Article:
Médecins Sans Frontières is an exceptionally credible observer with regard to allegations of genocide for three reasons. Firstly, MSF was amongst the first humanitarian groups to establish a presence in Darfur as the conflict unfolded. MSF is very heavily involved in the provision of medical and emergency services in all three of the states that make up Darfur, deploying two thousand staff. It has been actively assisting hundreds of thousands of
people displaced by fighting throughout the region. Médecins Sans Frontières is also present and engaged in Chad. MSF, therefore, has a unique institutional awareness of events in Darfur. Secondly, MSF’s reputation is quite simply beyond reproach. Médecins Sans Frontières was the recipient of the Nobel Peace Prize in 1999. It has also received numerous other awards recognising its outstanding humanitarian work throughout the world.  And thirdly, MSF’s record with regard to genocide is also unambiguous. Dr Bradol, cited above, headed MSF’s programs in Rwanda in 1994, and spent several weeks assisting the surgical team that struggled to remain in Kigali during the genocide. Dr Bradol and MSF called for armed intervention in Rwanda stating “doctors can’t stop genocide”. Dr Bradol has stated that “Genocide is that exceptional situation in which, contrary to the rule prohibiting participation in hostilities, the humanitarian movement declares support for military intervention. Unfortunately, an international military intervention against the genocide never came to pass and the Rwandan Patriotic Front did not win its military victory until after the vast majority of victims were killed.” Given the clear position with regard to genuine genocide taken by Dr Bradol and MSF, their unambiguous position in pointedly criticising allegations of genocide in Darfur is all the more powerful.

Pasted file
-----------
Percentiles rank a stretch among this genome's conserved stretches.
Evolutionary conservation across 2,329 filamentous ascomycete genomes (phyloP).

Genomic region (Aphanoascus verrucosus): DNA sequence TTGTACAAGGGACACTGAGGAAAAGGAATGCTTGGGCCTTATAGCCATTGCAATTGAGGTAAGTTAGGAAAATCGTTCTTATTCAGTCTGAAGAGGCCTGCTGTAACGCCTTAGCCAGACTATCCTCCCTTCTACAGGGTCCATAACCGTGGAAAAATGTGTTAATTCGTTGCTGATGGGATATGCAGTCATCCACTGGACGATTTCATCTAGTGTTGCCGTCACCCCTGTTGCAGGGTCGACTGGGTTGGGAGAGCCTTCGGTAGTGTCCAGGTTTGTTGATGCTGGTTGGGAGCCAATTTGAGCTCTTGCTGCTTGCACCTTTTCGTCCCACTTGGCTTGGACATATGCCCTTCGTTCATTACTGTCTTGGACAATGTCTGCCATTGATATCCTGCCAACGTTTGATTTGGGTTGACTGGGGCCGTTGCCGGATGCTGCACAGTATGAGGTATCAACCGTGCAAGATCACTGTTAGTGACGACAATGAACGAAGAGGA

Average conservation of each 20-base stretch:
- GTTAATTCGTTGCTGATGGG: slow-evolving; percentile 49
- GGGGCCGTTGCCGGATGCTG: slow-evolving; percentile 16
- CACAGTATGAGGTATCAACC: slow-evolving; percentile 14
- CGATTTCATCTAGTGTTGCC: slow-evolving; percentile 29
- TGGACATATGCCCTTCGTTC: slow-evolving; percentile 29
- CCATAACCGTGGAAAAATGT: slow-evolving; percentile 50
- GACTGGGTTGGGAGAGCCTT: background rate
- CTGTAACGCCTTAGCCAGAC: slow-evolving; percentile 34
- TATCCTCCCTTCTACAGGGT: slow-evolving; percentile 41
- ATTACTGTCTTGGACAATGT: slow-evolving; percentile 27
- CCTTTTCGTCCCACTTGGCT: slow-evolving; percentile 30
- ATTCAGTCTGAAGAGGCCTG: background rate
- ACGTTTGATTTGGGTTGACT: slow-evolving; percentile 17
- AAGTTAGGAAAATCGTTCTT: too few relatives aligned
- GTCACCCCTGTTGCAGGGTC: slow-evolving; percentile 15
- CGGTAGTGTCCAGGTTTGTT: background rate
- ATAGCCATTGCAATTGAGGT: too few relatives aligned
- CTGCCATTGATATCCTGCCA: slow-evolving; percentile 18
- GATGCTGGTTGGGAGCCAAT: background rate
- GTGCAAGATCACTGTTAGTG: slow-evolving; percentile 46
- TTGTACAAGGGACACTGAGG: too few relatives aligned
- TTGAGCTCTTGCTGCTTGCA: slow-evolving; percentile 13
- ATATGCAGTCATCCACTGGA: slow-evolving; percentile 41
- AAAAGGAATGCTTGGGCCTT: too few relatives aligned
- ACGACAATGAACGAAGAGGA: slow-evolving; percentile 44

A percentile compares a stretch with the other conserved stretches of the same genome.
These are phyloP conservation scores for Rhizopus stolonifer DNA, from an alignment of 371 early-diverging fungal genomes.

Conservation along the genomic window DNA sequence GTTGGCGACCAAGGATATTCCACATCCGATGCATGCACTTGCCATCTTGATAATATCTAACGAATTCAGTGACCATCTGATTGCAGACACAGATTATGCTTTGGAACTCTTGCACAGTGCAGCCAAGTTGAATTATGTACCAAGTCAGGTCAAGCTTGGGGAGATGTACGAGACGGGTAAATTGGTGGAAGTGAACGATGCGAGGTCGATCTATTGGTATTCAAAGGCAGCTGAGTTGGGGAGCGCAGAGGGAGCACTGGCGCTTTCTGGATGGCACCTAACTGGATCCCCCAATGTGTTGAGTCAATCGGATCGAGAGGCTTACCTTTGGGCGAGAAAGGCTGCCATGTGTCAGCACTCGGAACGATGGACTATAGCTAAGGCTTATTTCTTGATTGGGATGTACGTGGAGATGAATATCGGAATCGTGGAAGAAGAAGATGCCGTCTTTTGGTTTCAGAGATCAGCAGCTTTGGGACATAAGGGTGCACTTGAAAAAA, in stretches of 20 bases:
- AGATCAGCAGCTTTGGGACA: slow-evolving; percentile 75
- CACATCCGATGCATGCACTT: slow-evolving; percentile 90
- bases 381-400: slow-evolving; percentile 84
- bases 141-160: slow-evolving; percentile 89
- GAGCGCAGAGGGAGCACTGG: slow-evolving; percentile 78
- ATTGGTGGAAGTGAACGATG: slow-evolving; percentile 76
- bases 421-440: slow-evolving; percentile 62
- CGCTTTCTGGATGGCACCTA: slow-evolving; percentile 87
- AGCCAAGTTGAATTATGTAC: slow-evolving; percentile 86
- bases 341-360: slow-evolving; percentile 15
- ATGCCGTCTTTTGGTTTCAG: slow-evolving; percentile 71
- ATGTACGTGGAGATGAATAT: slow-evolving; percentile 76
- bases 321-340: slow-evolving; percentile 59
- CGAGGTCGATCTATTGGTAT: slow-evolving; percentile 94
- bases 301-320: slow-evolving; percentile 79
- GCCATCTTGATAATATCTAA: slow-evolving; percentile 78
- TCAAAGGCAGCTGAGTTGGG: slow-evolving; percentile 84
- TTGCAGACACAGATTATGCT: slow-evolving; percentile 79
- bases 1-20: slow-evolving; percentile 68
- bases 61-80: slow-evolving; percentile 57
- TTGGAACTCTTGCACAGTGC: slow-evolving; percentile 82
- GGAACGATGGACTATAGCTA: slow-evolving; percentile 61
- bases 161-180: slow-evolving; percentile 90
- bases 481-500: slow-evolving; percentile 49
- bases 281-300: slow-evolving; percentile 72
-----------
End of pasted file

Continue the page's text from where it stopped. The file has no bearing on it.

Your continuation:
It must be noted that over the past decade or so a number of deeply questionable claims have been made about Sudan. These have included allegations that Sudan possessed and manufactured weapons of mass destruction. On 20 August 1998, for example, the Clinton Administration launched cruise missile attacks on the al-Shifa pharmaceutical factory in Khartoum alleging that the plant was making chemical weapons as part of Osama bin Laden’s infrastructure of international terrorism. Every one of the American claims proved to have been false. The London Observer newspaper spoke of “a catalogue of US misinformation, glaring omissions and intelligence errors about the function of the plant”.  These claims are now accepted internationally to have been unfounded. One of the other widely-publicised sensationalist claims about Sudan has been allegations of government-sponsored “slavery” and “slave trade” in Sudan. As “proof” for this, a great number of newspaper articles “reported” instances of “slave redemption” in which alleged “slaves” were said to have been “bought” back from “slave traders”. These sorts of claims began to be exposed as questionable where not simply false as early as 1999.  In February 2002, in an unprecedented international focus, and as the result of some excellent investigative journalism, The Irish Times, London’s Independent on Sunday, The Washington Post and International Herald Tribune, chose to publish, or republish, articles definitively exposing the deep fraud and corruption at the heart of claims of “slave redemption” in Sudan.  The Irish Times reported “According to aid workers, missionaries, and even the rebel movement that facilitates it, slave redemption in Sudan is often an elaborate scam.”